Talking heads spout `wisdom'

By Joanne Silver/ Visual Arts

Friday, September 17, 2004

In one room, an argument is brewing between a man and a woman. In the next room, 22 voices share their sexual fantasies - in tones as passionless as a computerized telephone message. The final chamber features three characters exploring a mysterious object in front of them as they speculate about the nature of violence. Nothing gets resolved in any of the conversations, but the memory of them is hard to shake.

Welcome to the strange world of Ken Feingold. Art and artificial intelligence meet in the haunting installations he creates, three of which are on display through Oct. 23 at the School of the Museum of Fine Arts. Substituting ventriloquist puppets and animatronic heads for actual human beings, the artist designs original computer programming to breathe something akin to life into their rather bloodless souls.

``The conversations that these figures carry on are neither scripted, nor are they random,'' Feingold explained. ``Rather, the software gives each a `personality,' a vocabulary, associativehabits, obsessions and other quirks of personality.''

Isolated from the entirety of a person, these quirks and obsessions loom large. Discussions that start out innocently enough become claustrophobic. Fantasies shed all sense of fun. Habitual disagreements turn toxic. Feingold's characters keep talking, but they rarely listen. That role is left for the viewer, who represents the best chance for any resolution to the endlessly debated topics. In matters ranging from philosophy to sex, the unprogrammed passer-by silently enters the discussion. Artificial intelligence may be fueling the discourse within the galleries, but real intelligence isrequired to understand any of it.

``The Animal, Vegetable, Mineralness of Everything ''focuses on three heads - nearly identical self-portraits of the artist, in which only the eye color varies. These heads, in turn, focus on a paint-spattered blob of black spheres, which resembles a sloppy model of a molecule. Silicone eyelids blink and mouths move, animated by the inhalations and exhalations of an air compressor. The heads converse - sort of: ``What are you thinking about?'' ``What is that thing, really'' ``Is it looking at us?'' ``Good question.'' ``Is it an animal?'' ``Is it a contest?'' ``Are we the only ones that imagine life?'' ``That thing is very vestigial.'' In between non sequiturs, bits of wisdom pop up - just as they do in the course of everyday activities. Out of the mouths of robots, the mundane and the philosophically profound emerge in the same flat intonations.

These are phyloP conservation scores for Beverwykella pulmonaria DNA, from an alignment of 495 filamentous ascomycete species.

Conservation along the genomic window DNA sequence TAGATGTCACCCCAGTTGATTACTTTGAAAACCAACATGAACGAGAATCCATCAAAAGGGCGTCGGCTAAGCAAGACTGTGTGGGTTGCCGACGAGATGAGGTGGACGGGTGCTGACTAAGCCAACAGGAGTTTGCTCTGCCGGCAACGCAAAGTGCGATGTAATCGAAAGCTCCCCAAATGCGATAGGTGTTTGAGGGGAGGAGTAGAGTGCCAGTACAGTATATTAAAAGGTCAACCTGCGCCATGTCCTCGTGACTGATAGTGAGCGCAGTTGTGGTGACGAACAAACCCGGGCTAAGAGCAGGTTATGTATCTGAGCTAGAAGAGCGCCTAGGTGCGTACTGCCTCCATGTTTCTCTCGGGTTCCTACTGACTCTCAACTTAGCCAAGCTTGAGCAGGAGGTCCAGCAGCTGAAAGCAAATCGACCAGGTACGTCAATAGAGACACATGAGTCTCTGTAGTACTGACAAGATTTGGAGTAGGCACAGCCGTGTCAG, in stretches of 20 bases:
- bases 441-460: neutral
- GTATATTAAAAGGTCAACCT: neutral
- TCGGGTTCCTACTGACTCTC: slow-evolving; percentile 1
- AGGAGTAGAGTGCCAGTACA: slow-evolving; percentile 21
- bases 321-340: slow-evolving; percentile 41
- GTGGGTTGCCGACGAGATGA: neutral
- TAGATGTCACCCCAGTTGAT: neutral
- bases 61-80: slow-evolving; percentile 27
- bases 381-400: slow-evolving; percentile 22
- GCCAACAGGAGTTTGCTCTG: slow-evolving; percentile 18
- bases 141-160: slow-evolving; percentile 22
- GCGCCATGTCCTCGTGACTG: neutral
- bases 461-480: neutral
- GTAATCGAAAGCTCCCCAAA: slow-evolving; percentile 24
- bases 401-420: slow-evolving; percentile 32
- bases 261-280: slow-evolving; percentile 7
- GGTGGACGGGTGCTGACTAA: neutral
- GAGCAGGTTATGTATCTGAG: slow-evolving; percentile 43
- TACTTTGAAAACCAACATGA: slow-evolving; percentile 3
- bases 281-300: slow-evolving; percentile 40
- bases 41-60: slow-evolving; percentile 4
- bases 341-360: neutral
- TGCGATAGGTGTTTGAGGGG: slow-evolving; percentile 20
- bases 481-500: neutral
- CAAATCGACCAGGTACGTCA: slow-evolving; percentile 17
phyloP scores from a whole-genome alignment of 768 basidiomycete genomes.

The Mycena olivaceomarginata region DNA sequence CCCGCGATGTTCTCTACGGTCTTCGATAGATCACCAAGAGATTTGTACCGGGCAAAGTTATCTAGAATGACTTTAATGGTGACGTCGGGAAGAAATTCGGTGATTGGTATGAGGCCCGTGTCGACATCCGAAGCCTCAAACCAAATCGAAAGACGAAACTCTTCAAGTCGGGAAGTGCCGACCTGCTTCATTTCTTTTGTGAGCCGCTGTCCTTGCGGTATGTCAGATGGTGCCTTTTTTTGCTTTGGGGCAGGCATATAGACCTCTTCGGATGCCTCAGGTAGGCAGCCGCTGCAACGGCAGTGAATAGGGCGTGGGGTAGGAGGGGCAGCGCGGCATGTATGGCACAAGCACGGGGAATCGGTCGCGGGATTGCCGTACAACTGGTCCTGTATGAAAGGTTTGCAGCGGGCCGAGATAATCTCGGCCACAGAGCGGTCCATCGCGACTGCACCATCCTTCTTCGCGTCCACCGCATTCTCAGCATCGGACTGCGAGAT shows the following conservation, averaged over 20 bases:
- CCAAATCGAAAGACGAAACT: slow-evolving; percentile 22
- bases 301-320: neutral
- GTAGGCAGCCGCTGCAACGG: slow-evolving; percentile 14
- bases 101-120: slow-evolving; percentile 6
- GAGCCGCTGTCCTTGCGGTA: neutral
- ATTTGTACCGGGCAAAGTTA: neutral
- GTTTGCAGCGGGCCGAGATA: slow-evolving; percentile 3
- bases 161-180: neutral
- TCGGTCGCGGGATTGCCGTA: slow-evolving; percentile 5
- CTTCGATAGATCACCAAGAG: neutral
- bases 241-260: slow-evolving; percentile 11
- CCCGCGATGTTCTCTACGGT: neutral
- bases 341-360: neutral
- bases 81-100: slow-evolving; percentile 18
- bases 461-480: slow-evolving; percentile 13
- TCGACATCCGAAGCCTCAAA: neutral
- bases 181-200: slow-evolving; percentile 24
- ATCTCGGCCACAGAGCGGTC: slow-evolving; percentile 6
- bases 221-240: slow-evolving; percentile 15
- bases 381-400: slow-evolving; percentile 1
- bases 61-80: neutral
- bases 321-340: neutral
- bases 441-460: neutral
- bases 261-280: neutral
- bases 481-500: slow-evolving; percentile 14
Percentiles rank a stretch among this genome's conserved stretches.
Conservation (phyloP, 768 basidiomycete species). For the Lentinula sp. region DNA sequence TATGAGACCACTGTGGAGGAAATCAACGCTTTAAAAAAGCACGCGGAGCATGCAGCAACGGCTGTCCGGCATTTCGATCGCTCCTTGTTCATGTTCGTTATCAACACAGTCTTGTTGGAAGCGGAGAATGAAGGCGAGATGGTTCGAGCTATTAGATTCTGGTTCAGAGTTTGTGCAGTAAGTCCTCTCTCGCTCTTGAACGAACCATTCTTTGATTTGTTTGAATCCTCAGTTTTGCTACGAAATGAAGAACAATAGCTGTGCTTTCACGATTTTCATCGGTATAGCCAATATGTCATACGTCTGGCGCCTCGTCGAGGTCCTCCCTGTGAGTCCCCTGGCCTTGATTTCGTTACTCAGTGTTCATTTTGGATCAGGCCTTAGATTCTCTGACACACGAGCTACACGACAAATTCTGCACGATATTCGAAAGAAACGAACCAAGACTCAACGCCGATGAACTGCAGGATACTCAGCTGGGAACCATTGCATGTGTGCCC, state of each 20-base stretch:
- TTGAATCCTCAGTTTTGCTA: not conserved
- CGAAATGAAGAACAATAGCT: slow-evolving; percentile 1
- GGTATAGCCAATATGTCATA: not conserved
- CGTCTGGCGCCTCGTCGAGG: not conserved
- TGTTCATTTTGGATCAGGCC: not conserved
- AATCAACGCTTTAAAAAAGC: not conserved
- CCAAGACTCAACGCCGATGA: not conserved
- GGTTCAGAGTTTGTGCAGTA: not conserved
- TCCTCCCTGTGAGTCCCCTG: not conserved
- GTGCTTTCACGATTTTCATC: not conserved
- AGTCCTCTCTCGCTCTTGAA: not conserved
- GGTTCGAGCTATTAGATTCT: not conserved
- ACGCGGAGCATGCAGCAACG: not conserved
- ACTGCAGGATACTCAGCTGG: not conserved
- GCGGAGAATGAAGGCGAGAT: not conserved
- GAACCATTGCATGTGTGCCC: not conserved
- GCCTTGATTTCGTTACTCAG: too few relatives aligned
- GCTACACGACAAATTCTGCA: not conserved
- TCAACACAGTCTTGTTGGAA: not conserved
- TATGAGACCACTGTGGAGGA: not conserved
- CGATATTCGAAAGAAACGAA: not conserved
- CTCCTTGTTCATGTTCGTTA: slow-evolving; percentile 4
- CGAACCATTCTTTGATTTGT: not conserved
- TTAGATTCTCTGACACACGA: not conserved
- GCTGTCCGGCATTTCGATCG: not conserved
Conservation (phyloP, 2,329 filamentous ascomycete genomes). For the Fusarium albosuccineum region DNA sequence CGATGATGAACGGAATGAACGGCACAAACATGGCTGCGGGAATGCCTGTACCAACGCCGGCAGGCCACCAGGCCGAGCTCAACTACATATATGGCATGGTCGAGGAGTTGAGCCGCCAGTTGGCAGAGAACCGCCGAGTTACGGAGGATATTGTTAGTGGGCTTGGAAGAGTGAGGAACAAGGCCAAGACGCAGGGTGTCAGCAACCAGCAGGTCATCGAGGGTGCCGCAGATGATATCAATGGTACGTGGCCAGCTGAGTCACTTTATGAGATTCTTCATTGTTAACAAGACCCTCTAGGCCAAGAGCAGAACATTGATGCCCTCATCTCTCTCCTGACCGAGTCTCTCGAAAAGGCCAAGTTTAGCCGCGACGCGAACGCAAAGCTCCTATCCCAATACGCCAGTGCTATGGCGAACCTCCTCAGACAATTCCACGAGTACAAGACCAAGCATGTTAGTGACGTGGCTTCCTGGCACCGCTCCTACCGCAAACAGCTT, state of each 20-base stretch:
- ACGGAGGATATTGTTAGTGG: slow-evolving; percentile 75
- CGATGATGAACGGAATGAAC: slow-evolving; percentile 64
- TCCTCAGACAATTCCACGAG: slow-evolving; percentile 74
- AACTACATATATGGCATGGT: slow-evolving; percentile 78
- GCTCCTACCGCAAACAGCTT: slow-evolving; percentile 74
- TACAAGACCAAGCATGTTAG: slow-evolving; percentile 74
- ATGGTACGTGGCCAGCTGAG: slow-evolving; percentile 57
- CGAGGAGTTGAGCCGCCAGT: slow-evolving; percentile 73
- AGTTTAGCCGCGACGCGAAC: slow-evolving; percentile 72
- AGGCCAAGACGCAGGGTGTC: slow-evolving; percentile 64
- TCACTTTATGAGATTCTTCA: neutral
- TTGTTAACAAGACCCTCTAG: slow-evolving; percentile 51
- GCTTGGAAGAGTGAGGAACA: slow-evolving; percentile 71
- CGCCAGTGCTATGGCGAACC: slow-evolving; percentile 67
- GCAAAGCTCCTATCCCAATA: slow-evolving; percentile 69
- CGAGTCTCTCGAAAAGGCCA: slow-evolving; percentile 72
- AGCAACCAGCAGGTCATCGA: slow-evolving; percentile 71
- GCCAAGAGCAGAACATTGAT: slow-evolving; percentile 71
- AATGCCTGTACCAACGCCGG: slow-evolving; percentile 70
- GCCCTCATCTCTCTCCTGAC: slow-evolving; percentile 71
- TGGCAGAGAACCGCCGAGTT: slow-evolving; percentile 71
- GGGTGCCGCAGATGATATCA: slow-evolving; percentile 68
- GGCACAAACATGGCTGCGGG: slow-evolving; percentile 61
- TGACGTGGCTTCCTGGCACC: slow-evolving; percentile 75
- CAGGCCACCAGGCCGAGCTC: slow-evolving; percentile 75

Feingold probes more than cybergamesmanship with hisbizarre split personalities. He has spent time in India, lived withTibetan monks, studied Buddhism and Kant and Western psychoanalysis. Through such beings as the arguing look-alike heads in ``You'' - one with a female voice, one with a male - the artist has found a sly means of investigating existential issues. Concepts including the nature of the self and the other, love, sex, death and violence drift in and out of his characters' attempts at communication.

copyright 2004 Boston Herald